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Vought F4U Corsair

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The F4U Corsair was one of the best naval fighters of the Second World War. Serving mainly with the United States Marine Corps, United States Navy and Fleet Air Arm. Six different variants of the aircraft would go into production with a number being built by Brewster and Goodyear. Remaining in service into the 1950s the Vought F4U Corsair also played a role in the Korean War, scoring a victory against the formidable MiG-15 jet fighter.

Quick Facts
Vought F4U Corsair side profile image
First flight
29th May 1940
Entered service
28th December 1942
Total built
12,571

Front view
F4U Corsair front view photo
Side view
F4U Corsair side view photo
Rear view
F4U Corsair rear view photo

During 1938 the United States Navy Bureau of Aeronautics requested proposals for both single and twin-engined fighters. Responding to the single engined fighter request Rex Beisel and his design team set about building an airframe that could accommodate the 1,805-hp Pratt & Whitney XR-2800 Double Wasp, at the time the most powerful engine, whilst making the aircraft as small as possible, and this was given the Vought identification of V-166B. The resulting propeller used had a large diameter that allowed it to use the full power of the Pratt & Whitney engine, however this posed a problem as by using a conventional wing it would result in a tall, stalky landing gear which wouldn't be suitable for carrier operations. As a result the Corsair's distinctive gull wing was conceived enabling a short landing gear, the V-166B became the first United States Navy aircraft to feature a fully retractable landing gear, whilst keeping drag at a minimum and was foldable for storage on carriers. The USN received the design so it could be evaluated and on the 30th June 1938 a single prototype of the new aircraft now designated XF4U-1 was ordered.

On the 29th May 1940 piloted by Lyman A. Bullard, Jr. the XF4U-1 flew for the first time and when the aircraft reached 21,500ft it lost around 400-hp compared to its take off horsepower. However the XF4U-1 showed outstanding performance from the very first test, and on the 1st October 1940 during a flight from Stratford to Hartford, Connecticut the aircraft became the first US fighter to fly faster than 400 mph during level flight when it achieved a speed of 404 mph. The United States Navy placed an order for 584 F4U-1s on the 30th June 1941.

Making its first flight on the 25th June 1942 the first production F4U-1 featured a few modifications to the aircraft including a bullet-proof windscreen, more armour and a brand new engine the Pratt & Whitney 2,000-hp R-2800-8 Double Wasp. This gave the aircraft a top speed of 395 mph, range of 1,000 miles and a service ceiling of 37,000 ft. Armament consisted of six 0.50-in machine-guns. Just over a month later on the 31st July the first F4U-1 Corsairs were handed over to the United States Navy. It would not be until the 28th December 1942 that the Corsair would enter service when United States Marine Corps Squadron VMF-124 was declared operational.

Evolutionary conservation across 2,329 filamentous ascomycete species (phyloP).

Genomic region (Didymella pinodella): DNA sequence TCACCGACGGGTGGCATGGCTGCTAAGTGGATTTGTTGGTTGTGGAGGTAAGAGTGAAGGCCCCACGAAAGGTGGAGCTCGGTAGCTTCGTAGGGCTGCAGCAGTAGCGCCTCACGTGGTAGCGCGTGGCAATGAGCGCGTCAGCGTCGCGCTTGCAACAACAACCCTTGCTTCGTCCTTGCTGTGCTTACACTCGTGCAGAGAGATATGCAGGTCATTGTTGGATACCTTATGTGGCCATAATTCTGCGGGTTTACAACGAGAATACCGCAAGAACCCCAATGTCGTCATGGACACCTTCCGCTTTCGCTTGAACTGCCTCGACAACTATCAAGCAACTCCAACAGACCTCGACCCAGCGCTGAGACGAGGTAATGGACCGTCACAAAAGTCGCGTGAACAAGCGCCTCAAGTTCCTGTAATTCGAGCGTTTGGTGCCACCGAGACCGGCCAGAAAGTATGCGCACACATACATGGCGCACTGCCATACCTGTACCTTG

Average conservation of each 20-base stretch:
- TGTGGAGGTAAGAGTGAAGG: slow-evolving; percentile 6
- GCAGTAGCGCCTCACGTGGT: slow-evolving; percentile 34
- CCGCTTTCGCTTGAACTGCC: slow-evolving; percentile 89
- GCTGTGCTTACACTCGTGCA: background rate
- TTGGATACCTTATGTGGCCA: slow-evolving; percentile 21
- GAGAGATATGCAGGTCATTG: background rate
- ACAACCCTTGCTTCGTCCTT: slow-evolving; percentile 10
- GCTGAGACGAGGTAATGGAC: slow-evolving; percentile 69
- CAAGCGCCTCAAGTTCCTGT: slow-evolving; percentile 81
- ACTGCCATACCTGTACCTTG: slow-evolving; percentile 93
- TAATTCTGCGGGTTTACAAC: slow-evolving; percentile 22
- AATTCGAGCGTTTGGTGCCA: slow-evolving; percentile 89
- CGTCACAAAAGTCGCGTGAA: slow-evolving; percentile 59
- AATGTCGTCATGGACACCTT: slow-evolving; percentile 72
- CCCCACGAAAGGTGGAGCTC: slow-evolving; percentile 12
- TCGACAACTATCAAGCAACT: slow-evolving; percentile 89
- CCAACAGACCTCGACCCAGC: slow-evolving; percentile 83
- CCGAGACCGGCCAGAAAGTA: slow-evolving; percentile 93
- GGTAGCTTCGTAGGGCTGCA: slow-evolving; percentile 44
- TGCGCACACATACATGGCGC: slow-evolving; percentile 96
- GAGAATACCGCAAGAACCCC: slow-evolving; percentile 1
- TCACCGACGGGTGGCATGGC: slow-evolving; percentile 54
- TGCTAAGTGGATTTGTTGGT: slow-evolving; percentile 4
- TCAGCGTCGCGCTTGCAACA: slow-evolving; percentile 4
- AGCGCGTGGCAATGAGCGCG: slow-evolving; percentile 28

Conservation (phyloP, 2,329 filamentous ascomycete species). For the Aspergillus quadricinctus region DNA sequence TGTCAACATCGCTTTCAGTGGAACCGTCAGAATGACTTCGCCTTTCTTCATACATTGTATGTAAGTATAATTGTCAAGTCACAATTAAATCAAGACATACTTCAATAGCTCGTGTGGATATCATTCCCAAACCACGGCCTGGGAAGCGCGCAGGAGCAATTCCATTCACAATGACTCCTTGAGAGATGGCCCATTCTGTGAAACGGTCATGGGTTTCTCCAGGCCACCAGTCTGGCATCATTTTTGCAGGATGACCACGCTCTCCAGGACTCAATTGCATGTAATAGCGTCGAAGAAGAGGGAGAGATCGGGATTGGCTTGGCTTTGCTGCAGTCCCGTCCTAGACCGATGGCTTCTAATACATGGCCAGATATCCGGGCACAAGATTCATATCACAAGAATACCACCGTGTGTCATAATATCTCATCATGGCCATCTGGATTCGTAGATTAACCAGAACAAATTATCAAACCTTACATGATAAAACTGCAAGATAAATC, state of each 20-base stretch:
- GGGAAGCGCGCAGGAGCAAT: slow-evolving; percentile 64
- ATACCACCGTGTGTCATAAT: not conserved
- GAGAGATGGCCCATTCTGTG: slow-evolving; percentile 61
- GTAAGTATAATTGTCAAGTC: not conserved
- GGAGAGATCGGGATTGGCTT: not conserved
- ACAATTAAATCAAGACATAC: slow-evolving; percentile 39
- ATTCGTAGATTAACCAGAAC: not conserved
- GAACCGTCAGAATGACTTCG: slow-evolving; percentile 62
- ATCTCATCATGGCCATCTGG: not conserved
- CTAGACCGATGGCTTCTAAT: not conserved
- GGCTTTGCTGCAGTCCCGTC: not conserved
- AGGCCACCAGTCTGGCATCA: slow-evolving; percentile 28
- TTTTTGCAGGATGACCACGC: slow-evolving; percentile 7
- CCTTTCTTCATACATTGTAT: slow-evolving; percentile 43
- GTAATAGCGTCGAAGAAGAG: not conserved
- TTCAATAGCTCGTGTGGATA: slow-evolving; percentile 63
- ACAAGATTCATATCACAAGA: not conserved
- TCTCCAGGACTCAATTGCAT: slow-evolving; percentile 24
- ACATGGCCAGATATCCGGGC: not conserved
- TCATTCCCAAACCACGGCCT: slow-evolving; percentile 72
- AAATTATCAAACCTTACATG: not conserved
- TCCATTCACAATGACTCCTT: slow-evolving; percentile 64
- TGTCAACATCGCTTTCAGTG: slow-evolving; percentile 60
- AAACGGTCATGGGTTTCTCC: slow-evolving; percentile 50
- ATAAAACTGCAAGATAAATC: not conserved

It was the United States Marine Corps who would take the aircraft into action via its land based squadrons, when on the 13th February 1943 USMC Squadron VMF-124 was involved in operations at Guadalcanal, with its first air-to-air combat occurring the following day losing two of its aircraft. Whilst all this was going on Vought had orders for a large number of Corsairs to be produced and so to speed up production two more production lines were set-up. One at Brewster, these would be designated F3A-1, and the second production line was at Goodyear with these aircraft being designated FG-1.

Under the Lend-Lease agreement Corsairs were delivered to the Fleet Air Arm during June 1943. The Fleet Air Arm received both the F4U-1 and the F4U-1A which they re-designated Corsair Mk I and Corsair Mk II respectively. Forming on the 1st June 1943 at Naval Air Station Quonset Point, No. 1830 Naval Air Squadron would be the first to receive this new type. Working under United States Navy supervision they familiarised themselves with the Corsair before being shipped to the UK aboard an escort carrier. More squadrons became operational in this manner during 1943 whether at Naval Air Station Quonset Point or Naval Air Station Brunswick, and by the time the Second World War (1939 - 1945) ended nineteen squadrons had been formed in this way.

Whilst Corsair Mk Is were able to enter Fleet Air Arm service with minimal changes the same could not be said for the Corsair Mk II, with 8 inches taken off each wing to enable below deck storage and fittings to enable a drop tank to be fitted and wing mounted rockets were added. A bulged canopy was also fitted to allow the pilot to get a better forward view by raising his seat 7 inches. The Brewster built F3A-1D and Goodyear built FG-1D would also see service with the Fleet Air Arm being designated Corsair Mk III and Corsair Mk IV respectively.